Armory: Jewellery For The IndividualWritten by Arran S
Three years ago, special education teacher Greg Hitz teamed up with his girlfriend to create Saigon-based unisex jewellery promoting your individuality via his venture Armory.
In early 2016, Greg Hitz took the plunge and moved to Vietnam. Trained as a special education teacher from the U.S., he landed himself a job teaching in Ho Chi Minh City, but that’s only half his story. Now, as a side hustle, Greg and his girlfriend Oanh have started a small Saigon-based jewellery business called Armory. Creating handmade pieces named after places in Vietnam, their hope is to bridge the gender divide in the jewellery market with their unique blend of simplicity and individuality.
“Travelling in India and Sri Lanka, I noticed men often wore a bangle or a piece of simple jewellery on their wrist. It wasn’t like they were decked in jewellery, but they had that one significant piece they wore, and I thought that was really cool,” explains Greg of his inspiration. Intrigued, he tried to find something similar in Vietnam. And when he couldn’t, he took matters into his own hands. Joining forces with his girlfriend Oanh, whom he describes as the “engine” behind their brand, it wasn’t long before Armory was up and running. “Oanh is from Saigon. She grew up here around her family’s stall in Ben Thanh Market, knowing all these different vendors. She knows how to get things done around the city,” explains Greg.
With metals sourced from Northern Vietnam, the couple picks up their materials on their doorstep in District 2 before they are cut and hammered over 300 times into shape. “Each piece takes about an hour and a half or so. For me, it takes almost a day to make a single bracelet. So, for practical purposes, we now employ two blacksmiths full time!” Greg jokes. “It’s expertise. It’s respect for a lifetime of work.”
Simplicity imbued with meaning are the core values of Greg’s brand, as well as creating items that work for both sexes. “I want it to be for the individual,” he explains. “I want to wear something that makes me more sure of who I am in a way. Our idea is that you can engrave whatever you like on the interior of your jewellery. It’s not something that you’re broadcasting, necessarily: it’s for you and not for everyone else.” And it is here that Armory tries to stand out from the crowd. “So often, at least in Vietnam and parts of Asia, jewellery is very costume; it’s like a status statement.”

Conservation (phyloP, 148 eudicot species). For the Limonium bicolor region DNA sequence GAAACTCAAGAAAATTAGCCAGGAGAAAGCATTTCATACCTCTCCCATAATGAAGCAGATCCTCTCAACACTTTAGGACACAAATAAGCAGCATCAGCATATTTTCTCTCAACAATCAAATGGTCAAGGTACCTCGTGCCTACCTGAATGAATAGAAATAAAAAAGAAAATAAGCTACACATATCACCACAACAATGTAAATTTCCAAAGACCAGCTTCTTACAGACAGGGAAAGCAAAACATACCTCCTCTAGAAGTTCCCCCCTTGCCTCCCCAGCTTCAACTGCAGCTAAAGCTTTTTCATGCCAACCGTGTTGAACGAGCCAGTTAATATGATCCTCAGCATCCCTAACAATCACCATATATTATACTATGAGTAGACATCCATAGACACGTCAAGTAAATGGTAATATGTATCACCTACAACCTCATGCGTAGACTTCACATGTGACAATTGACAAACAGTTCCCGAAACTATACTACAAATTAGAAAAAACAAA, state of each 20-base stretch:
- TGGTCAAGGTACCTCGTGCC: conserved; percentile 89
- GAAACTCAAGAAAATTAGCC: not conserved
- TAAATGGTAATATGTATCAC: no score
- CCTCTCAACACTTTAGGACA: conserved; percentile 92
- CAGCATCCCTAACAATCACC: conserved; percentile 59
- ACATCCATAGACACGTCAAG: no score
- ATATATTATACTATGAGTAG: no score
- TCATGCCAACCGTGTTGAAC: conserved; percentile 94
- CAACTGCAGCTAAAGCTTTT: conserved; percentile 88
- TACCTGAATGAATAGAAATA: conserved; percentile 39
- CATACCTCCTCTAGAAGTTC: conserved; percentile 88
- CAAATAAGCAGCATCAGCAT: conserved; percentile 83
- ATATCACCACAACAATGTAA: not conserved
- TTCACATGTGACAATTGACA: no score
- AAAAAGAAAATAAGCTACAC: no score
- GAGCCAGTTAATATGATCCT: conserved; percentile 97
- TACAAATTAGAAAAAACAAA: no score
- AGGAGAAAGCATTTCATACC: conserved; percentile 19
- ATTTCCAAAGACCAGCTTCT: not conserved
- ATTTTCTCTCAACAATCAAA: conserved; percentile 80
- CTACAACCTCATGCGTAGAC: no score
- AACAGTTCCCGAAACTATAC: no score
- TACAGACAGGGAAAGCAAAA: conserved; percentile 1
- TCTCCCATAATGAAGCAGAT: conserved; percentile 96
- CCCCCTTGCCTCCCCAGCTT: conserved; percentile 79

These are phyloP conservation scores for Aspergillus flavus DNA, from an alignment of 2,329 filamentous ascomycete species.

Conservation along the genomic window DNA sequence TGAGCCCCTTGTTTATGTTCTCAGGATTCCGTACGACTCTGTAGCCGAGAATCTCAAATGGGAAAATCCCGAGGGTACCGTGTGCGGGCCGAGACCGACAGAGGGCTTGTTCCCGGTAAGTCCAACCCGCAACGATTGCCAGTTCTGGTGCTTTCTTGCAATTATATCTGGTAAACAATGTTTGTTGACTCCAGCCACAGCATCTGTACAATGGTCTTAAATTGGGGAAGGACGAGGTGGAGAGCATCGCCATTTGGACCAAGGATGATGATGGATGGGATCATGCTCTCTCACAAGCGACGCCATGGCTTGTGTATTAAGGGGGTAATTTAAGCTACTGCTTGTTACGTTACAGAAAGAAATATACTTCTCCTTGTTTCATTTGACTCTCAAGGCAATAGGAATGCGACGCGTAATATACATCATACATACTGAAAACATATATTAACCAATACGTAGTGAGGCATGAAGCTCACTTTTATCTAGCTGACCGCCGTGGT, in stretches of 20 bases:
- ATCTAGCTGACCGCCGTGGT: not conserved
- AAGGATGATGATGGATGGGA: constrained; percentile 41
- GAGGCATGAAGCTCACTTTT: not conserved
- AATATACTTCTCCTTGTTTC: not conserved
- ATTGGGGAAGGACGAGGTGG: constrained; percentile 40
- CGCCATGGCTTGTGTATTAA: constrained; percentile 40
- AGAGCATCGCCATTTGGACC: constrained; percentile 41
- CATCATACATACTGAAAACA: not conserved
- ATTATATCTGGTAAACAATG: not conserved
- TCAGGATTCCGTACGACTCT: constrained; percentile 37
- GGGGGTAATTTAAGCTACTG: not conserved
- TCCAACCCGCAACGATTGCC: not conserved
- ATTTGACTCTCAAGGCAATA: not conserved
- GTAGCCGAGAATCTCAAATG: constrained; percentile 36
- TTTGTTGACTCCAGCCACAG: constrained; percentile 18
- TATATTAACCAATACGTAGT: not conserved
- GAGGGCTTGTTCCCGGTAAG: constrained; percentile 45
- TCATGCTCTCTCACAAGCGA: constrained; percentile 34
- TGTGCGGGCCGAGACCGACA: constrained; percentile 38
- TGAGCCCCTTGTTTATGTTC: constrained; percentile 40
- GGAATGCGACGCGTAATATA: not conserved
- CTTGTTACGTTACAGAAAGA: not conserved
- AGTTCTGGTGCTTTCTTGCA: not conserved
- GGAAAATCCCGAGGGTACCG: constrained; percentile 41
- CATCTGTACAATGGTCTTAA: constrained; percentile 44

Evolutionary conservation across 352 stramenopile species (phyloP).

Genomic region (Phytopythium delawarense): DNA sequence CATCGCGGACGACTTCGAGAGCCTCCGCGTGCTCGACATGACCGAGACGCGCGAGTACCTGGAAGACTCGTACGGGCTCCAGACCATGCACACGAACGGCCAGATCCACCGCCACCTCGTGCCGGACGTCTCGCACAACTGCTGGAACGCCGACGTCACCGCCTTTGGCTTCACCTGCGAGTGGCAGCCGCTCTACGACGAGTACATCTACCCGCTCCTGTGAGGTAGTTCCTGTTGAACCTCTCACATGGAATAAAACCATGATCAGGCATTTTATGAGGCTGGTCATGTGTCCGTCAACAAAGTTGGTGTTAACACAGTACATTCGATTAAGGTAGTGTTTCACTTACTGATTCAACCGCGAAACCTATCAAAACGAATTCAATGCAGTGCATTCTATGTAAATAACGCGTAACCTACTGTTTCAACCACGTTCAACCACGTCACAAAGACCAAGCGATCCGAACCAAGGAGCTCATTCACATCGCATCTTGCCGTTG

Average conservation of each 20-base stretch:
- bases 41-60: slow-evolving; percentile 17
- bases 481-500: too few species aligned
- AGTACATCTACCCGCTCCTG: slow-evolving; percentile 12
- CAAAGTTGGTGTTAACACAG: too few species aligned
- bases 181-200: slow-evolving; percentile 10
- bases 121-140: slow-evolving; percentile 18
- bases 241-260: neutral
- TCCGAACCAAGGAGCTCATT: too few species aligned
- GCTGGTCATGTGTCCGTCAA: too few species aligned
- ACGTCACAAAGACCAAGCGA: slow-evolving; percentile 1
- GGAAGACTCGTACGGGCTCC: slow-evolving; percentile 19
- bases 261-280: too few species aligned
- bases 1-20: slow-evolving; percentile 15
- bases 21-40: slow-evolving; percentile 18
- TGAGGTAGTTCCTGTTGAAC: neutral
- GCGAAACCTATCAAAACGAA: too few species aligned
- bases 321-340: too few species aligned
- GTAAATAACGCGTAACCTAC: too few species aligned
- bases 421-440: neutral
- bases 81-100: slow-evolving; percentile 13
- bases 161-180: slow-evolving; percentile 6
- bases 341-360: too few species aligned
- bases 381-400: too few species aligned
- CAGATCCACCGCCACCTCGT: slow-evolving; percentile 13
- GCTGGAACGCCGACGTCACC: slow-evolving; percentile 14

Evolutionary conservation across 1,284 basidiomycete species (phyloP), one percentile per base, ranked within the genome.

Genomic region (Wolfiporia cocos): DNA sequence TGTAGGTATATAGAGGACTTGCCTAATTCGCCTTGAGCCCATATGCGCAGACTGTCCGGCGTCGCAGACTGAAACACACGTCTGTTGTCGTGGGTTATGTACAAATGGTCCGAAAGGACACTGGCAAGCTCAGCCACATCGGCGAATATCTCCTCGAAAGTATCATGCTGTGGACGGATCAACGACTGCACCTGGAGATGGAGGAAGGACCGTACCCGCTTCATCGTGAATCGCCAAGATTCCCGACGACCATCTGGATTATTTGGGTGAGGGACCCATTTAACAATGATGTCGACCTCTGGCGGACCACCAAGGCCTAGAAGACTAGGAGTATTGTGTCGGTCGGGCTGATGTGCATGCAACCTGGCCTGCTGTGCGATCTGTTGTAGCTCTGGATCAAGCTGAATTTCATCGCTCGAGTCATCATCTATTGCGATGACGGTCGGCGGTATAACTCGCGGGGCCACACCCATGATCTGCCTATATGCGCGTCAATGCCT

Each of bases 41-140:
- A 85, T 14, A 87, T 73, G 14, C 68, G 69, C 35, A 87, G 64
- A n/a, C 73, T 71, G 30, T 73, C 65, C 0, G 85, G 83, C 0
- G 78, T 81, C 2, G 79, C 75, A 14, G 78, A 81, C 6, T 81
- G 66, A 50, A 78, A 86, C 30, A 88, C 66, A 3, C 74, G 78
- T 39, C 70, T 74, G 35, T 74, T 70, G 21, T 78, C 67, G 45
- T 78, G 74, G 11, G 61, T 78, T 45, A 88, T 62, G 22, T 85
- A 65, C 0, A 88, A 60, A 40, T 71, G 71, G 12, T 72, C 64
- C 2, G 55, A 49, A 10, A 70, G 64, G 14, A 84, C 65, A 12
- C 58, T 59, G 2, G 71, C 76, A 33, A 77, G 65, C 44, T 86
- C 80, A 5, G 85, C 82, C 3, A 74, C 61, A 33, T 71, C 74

Despite what you might think, Greg’s experiences as a special education teacher aren’t entirely unrelated to his second life as a jeweller. He works with all kinds of students, some on the autism spectrum and others with emotional or reading disabilities. “With these kinds of kids, you’re always trying to come up with creative solutions, and that’s kind of like Armory.” With that sort of broad approach, he is looking to evolve his sideline. “The whole idea when I had this business is that I wanted simple jewellery. But, if you make too many designs, it naturally evolves into something that’s not simple anymore.” With T-shirts and denim potentially in the pipeline, his pared-back approach to design is something he thinks can translate. “I have a few out-there ideas for Armory. Jewellery is only step one.”